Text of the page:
Growth Control by Ethylene: Adjusting Phenotypes to the EnvironmentReport as inadecuate




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Journal of Plant Growth Regulation

, Volume 26, Issue 2, pp 188–200

First Online: 10 May 2007Received: 30 October 2006Accepted: 02 November 2006

Abstract

Plants phenotypically adjust to environmental challenges, and the gaseous plant hormone ethylene modulates many of these growth adjustments. Ethylene can be involved in environmentally induced growth inhibition as well as growth stimulation. Still, ethylene has long been considered a growth inhibitory hormone. There is, however, accumulating evidence indicating that growth promotion is a common feature in ethylene responses. This is evident in environmental challenges, such as flooding and competition, where the resulting avoidance responses can help plants avoid adversity. To show how ethylene-mediated growth enhancement can facilitate plant performance under adverse conditions, we explored a number of these examples. To escape adversity, plants can optimize growth and thereby tolerate abiotic stresses such as drought, and this response can also involve ethylene. In this article we indicate how opposing effects of ethylene on plant growth can be brought about, by discussing a unifying, biphasic ethylene response model. To understand the mechanistic basis for this multitude of ethylene-mediated growth responses, the involvement of ethylene in processes that control cell expansion is also reviewed.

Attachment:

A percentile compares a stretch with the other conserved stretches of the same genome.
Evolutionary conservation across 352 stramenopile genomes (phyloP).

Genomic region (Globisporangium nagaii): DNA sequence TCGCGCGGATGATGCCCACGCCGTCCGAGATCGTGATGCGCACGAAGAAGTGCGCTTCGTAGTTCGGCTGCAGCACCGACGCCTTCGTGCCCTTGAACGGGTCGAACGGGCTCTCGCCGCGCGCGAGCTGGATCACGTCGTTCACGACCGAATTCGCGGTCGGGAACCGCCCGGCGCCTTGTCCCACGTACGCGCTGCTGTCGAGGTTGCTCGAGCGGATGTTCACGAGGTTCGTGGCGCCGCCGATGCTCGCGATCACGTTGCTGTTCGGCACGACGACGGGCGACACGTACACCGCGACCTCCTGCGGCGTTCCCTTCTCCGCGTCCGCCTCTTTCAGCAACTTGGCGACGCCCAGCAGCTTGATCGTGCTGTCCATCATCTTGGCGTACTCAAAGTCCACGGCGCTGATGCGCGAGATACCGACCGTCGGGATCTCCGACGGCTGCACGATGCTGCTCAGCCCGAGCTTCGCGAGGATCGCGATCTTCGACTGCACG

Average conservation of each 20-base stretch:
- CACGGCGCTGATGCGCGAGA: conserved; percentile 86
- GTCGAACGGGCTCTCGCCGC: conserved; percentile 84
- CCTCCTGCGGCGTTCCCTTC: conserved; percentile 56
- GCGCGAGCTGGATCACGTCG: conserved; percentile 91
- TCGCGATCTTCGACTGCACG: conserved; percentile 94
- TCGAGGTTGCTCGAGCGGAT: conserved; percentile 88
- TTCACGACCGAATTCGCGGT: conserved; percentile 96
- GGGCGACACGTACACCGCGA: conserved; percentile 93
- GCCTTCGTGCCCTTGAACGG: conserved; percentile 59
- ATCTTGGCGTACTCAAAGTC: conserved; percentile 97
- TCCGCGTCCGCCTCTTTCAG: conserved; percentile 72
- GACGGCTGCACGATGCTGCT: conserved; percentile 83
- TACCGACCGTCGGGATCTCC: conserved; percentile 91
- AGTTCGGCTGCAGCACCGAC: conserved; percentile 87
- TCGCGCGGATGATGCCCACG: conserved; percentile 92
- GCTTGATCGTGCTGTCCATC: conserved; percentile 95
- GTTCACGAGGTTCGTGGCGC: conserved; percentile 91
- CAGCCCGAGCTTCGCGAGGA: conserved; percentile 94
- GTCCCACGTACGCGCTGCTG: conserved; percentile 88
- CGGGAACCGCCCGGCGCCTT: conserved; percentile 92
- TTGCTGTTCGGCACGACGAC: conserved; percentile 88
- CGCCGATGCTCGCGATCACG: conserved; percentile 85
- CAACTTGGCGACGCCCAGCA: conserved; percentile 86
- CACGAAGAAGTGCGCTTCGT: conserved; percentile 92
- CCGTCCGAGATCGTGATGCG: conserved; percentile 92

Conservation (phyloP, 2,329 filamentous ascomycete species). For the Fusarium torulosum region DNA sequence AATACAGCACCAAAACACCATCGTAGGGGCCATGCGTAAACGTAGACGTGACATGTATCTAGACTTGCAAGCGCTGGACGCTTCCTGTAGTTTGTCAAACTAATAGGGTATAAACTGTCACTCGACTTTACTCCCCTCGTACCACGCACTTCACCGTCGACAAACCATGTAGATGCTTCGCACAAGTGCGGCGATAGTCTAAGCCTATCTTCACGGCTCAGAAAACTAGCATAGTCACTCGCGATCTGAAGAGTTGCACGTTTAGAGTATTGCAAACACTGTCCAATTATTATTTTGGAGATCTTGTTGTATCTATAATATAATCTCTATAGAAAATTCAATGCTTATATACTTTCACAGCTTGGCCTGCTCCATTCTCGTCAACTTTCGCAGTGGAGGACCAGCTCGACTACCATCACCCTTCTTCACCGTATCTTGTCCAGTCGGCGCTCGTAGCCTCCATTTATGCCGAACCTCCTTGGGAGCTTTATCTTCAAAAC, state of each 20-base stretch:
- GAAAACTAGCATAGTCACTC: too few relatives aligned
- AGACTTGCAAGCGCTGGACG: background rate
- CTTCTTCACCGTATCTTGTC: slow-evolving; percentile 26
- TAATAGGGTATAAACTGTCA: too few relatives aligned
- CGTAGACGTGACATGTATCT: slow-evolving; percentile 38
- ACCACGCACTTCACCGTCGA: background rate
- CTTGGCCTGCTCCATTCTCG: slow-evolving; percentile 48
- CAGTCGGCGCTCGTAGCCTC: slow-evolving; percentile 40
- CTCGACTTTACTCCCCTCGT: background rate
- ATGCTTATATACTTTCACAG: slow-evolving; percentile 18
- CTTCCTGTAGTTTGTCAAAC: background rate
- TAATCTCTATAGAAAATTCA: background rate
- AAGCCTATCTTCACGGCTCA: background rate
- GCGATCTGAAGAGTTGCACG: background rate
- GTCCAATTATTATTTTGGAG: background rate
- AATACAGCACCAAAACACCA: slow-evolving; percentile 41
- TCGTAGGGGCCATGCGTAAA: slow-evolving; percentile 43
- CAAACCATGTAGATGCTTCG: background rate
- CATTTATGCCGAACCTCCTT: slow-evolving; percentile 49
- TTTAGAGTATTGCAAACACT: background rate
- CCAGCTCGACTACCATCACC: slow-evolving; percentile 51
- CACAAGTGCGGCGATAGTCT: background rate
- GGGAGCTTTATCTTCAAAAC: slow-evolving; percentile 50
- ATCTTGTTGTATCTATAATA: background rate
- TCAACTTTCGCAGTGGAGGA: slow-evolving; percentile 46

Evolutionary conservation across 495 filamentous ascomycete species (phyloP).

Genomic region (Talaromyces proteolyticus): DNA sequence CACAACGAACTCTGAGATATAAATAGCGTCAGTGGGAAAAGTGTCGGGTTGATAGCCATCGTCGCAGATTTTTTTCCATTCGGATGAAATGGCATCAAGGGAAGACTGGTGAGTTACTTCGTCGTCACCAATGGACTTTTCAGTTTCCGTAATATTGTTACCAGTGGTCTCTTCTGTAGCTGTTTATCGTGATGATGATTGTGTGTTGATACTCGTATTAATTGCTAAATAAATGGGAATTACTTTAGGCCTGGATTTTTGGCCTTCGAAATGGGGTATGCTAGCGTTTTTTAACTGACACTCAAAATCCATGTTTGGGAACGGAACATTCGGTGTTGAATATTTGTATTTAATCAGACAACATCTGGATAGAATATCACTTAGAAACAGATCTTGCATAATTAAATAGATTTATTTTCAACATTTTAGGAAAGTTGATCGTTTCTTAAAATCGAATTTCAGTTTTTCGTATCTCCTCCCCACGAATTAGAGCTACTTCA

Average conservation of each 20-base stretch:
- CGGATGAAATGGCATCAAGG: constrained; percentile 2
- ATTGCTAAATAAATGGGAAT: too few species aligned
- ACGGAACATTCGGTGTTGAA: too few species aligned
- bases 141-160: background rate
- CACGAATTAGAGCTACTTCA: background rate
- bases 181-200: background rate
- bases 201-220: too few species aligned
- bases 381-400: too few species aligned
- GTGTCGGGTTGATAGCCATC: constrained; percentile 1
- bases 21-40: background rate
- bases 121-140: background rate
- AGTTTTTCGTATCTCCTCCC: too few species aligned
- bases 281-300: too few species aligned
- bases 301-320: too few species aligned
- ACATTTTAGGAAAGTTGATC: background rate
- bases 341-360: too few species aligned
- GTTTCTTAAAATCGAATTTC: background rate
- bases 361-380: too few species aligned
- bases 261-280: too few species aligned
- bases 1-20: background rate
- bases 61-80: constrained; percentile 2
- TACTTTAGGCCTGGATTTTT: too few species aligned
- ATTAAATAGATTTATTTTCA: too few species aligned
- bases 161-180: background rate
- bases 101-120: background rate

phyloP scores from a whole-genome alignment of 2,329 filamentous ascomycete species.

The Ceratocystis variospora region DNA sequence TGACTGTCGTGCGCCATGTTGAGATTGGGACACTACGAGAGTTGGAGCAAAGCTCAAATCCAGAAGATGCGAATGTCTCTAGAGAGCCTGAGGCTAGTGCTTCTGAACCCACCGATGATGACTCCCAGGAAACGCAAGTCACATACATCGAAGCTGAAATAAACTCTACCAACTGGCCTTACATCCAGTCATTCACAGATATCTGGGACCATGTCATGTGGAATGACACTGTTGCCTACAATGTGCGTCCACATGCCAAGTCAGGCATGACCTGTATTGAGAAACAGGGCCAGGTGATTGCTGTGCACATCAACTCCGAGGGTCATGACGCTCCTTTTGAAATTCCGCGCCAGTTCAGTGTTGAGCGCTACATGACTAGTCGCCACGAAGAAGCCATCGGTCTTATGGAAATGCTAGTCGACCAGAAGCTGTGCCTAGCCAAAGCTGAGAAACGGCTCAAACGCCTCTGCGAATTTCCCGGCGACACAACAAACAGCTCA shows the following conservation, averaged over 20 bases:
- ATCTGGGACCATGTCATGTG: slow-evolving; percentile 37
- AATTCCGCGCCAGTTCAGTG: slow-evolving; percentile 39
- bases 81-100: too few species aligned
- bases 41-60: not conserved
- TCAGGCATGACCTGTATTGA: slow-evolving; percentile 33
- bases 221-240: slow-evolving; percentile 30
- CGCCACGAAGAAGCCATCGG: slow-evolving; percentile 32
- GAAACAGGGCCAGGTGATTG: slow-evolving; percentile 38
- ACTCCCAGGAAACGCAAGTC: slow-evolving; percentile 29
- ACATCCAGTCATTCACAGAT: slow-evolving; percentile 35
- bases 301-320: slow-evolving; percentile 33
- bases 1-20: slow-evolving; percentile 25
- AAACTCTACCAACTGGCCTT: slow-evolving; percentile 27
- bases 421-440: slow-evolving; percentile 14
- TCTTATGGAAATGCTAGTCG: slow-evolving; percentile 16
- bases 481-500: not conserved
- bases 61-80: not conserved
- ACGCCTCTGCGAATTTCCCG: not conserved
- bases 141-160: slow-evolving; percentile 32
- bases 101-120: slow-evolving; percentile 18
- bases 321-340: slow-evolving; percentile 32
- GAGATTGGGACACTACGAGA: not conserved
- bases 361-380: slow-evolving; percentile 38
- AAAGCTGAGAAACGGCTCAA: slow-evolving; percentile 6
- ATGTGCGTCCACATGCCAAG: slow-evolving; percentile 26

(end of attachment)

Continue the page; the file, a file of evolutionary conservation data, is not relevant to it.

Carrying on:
KeywordsAdversity Cell wall Environment Ethylene Growth Phenotypic plasticity Regulation  Download fulltext PDF



Author: Ronald Pierik - Rashmi Sasidharan - Laurentius A. C. J. Voesenek

Source: https://link.springer.com/







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